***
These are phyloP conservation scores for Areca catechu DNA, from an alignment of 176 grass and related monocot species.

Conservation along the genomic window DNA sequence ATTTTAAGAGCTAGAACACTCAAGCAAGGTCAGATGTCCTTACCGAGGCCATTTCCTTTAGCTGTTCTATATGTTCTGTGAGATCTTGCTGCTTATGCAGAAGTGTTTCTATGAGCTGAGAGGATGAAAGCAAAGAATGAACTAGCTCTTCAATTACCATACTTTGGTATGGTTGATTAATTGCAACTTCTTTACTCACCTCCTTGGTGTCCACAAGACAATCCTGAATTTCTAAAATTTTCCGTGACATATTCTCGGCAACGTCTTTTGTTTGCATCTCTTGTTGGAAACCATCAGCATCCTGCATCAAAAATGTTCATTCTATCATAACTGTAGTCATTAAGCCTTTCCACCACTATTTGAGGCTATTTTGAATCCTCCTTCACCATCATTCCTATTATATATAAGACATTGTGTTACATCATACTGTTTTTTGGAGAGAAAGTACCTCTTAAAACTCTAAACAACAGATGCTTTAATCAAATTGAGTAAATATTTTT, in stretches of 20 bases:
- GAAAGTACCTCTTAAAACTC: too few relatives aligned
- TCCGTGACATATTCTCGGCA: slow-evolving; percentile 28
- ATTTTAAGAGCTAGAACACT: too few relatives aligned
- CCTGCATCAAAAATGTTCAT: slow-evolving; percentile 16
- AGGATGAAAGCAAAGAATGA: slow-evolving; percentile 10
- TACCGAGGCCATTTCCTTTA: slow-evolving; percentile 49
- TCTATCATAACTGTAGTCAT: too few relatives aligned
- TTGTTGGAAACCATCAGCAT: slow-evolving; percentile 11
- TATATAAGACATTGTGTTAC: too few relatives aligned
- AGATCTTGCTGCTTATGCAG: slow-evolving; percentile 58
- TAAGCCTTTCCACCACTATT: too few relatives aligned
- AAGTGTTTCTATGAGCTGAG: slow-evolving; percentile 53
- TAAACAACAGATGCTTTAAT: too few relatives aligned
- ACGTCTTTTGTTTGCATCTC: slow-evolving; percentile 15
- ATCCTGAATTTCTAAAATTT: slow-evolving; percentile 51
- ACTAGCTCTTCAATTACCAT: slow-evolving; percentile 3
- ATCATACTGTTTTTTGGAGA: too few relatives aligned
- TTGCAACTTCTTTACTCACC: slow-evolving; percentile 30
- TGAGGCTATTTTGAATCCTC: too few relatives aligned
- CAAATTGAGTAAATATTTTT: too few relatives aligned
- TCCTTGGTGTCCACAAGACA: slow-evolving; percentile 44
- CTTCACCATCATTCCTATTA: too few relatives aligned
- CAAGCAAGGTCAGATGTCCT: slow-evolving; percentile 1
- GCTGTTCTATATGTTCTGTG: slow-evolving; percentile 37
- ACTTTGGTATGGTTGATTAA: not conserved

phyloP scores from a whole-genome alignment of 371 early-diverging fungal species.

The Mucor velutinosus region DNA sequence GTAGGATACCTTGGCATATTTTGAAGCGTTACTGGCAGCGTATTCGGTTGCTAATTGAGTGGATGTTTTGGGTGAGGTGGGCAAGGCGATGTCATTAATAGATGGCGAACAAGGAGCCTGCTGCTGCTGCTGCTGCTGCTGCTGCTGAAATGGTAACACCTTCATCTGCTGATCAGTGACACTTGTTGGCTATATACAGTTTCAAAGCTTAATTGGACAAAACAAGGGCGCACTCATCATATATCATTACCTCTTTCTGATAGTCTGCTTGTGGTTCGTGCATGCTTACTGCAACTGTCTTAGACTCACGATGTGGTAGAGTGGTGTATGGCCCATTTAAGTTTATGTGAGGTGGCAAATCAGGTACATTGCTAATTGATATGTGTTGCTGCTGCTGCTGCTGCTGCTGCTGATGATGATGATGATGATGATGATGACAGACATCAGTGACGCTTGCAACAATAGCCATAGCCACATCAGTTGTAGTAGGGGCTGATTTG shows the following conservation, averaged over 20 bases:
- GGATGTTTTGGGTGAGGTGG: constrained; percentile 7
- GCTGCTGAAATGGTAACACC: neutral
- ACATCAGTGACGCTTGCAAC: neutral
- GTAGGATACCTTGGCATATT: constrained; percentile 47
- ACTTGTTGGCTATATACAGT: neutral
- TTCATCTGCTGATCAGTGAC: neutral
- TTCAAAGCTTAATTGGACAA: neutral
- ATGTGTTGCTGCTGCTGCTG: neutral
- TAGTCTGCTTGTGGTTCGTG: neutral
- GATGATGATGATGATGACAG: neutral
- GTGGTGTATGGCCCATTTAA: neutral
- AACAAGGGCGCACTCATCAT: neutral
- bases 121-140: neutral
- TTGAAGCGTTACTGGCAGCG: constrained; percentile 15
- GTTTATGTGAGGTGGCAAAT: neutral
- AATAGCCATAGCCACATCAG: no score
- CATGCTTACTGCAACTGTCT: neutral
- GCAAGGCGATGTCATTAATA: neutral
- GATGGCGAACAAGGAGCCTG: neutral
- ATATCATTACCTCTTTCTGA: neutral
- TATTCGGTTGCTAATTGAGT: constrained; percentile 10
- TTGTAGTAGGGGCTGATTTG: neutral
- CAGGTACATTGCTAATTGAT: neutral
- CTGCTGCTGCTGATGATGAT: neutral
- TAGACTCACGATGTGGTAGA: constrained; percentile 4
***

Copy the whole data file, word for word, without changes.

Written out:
These are phyloP conservation scores for Areca catechu DNA, from an alignment of 176 grass and related monocot species.

Conservation along the genomic window DNA sequence ATTTTAAGAGCTAGAACACTCAAGCAAGGTCAGATGTCCTTACCGAGGCCATTTCCTTTAGCTGTTCTATATGTTCTGTGAGATCTTGCTGCTTATGCAGAAGTGTTTCTATGAGCTGAGAGGATGAAAGCAAAGAATGAACTAGCTCTTCAATTACCATACTTTGGTATGGTTGATTAATTGCAACTTCTTTACTCACCTCCTTGGTGTCCACAAGACAATCCTGAATTTCTAAAATTTTCCGTGACATATTCTCGGCAACGTCTTTTGTTTGCATCTCTTGTTGGAAACCATCAGCATCCTGCATCAAAAATGTTCATTCTATCATAACTGTAGTCATTAAGCCTTTCCACCACTATTTGAGGCTATTTTGAATCCTCCTTCACCATCATTCCTATTATATATAAGACATTGTGTTACATCATACTGTTTTTTGGAGAGAAAGTACCTCTTAAAACTCTAAACAACAGATGCTTTAATCAAATTGAGTAAATATTTTT, in stretches of 20 bases:
- GAAAGTACCTCTTAAAACTC: too few relatives aligned
- TCCGTGACATATTCTCGGCA: slow-evolving; percentile 28
- ATTTTAAGAGCTAGAACACT: too few relatives aligned
- CCTGCATCAAAAATGTTCAT: slow-evolving; percentile 16
- AGGATGAAAGCAAAGAATGA: slow-evolving; percentile 10
- TACCGAGGCCATTTCCTTTA: slow-evolving; percentile 49
- TCTATCATAACTGTAGTCAT: too few relatives aligned
- TTGTTGGAAACCATCAGCAT: slow-evolving; percentile 11
- TATATAAGACATTGTGTTAC: too few relatives aligned
- AGATCTTGCTGCTTATGCAG: slow-evolving; percentile 58
- TAAGCCTTTCCACCACTATT: too few relatives aligned
- AAGTGTTTCTATGAGCTGAG: slow-evolving; percentile 53
- TAAACAACAGATGCTTTAAT: too few relatives aligned
- ACGTCTTTTGTTTGCATCTC: slow-evolving; percentile 15
- ATCCTGAATTTCTAAAATTT: slow-evolving; percentile 51
- ACTAGCTCTTCAATTACCAT: slow-evolving; percentile 3
- ATCATACTGTTTTTTGGAGA: too few relatives aligned
- TTGCAACTTCTTTACTCACC: slow-evolving; percentile 30
- TGAGGCTATTTTGAATCCTC: too few relatives aligned
- CAAATTGAGTAAATATTTTT: too few relatives aligned
- TCCTTGGTGTCCACAAGACA: slow-evolving; percentile 44
- CTTCACCATCATTCCTATTA: too few relatives aligned
- CAAGCAAGGTCAGATGTCCT: slow-evolving; percentile 1
- GCTGTTCTATATGTTCTGTG: slow-evolving; percentile 37
- ACTTTGGTATGGTTGATTAA: not conserved

phyloP scores from a whole-genome alignment of 371 early-diverging fungal species.

The Mucor velutinosus region DNA sequence GTAGGATACCTTGGCATATTTTGAAGCGTTACTGGCAGCGTATTCGGTTGCTAATTGAGTGGATGTTTTGGGTGAGGTGGGCAAGGCGATGTCATTAATAGATGGCGAACAAGGAGCCTGCTGCTGCTGCTGCTGCTGCTGCTGCTGAAATGGTAACACCTTCATCTGCTGATCAGTGACACTTGTTGGCTATATACAGTTTCAAAGCTTAATTGGACAAAACAAGGGCGCACTCATCATATATCATTACCTCTTTCTGATAGTCTGCTTGTGGTTCGTGCATGCTTACTGCAACTGTCTTAGACTCACGATGTGGTAGAGTGGTGTATGGCCCATTTAAGTTTATGTGAGGTGGCAAATCAGGTACATTGCTAATTGATATGTGTTGCTGCTGCTGCTGCTGCTGCTGCTGATGATGATGATGATGATGATGATGACAGACATCAGTGACGCTTGCAACAATAGCCATAGCCACATCAGTTGTAGTAGGGGCTGATTTG shows the following conservation, averaged over 20 bases:
- GGATGTTTTGGGTGAGGTGG: constrained; percentile 7
- GCTGCTGAAATGGTAACACC: neutral
- ACATCAGTGACGCTTGCAAC: neutral
- GTAGGATACCTTGGCATATT: constrained; percentile 47
- ACTTGTTGGCTATATACAGT: neutral
- TTCATCTGCTGATCAGTGAC: neutral
- TTCAAAGCTTAATTGGACAA: neutral
- ATGTGTTGCTGCTGCTGCTG: neutral
- TAGTCTGCTTGTGGTTCGTG: neutral
- GATGATGATGATGATGACAG: neutral
- GTGGTGTATGGCCCATTTAA: neutral
- AACAAGGGCGCACTCATCAT: neutral
- bases 121-140: neutral
- TTGAAGCGTTACTGGCAGCG: constrained; percentile 15
- GTTTATGTGAGGTGGCAAAT: neutral
- AATAGCCATAGCCACATCAG: no score
- CATGCTTACTGCAACTGTCT: neutral
- GCAAGGCGATGTCATTAATA: neutral
- GATGGCGAACAAGGAGCCTG: neutral
- ATATCATTACCTCTTTCTGA: neutral
- TATTCGGTTGCTAATTGAGT: constrained; percentile 10
- TTGTAGTAGGGGCTGATTTG: neutral
- CAGGTACATTGCTAATTGAT: neutral
- CTGCTGCTGCTGATGATGAT: neutral
- TAGACTCACGATGTGGTAGA: constrained; percentile 4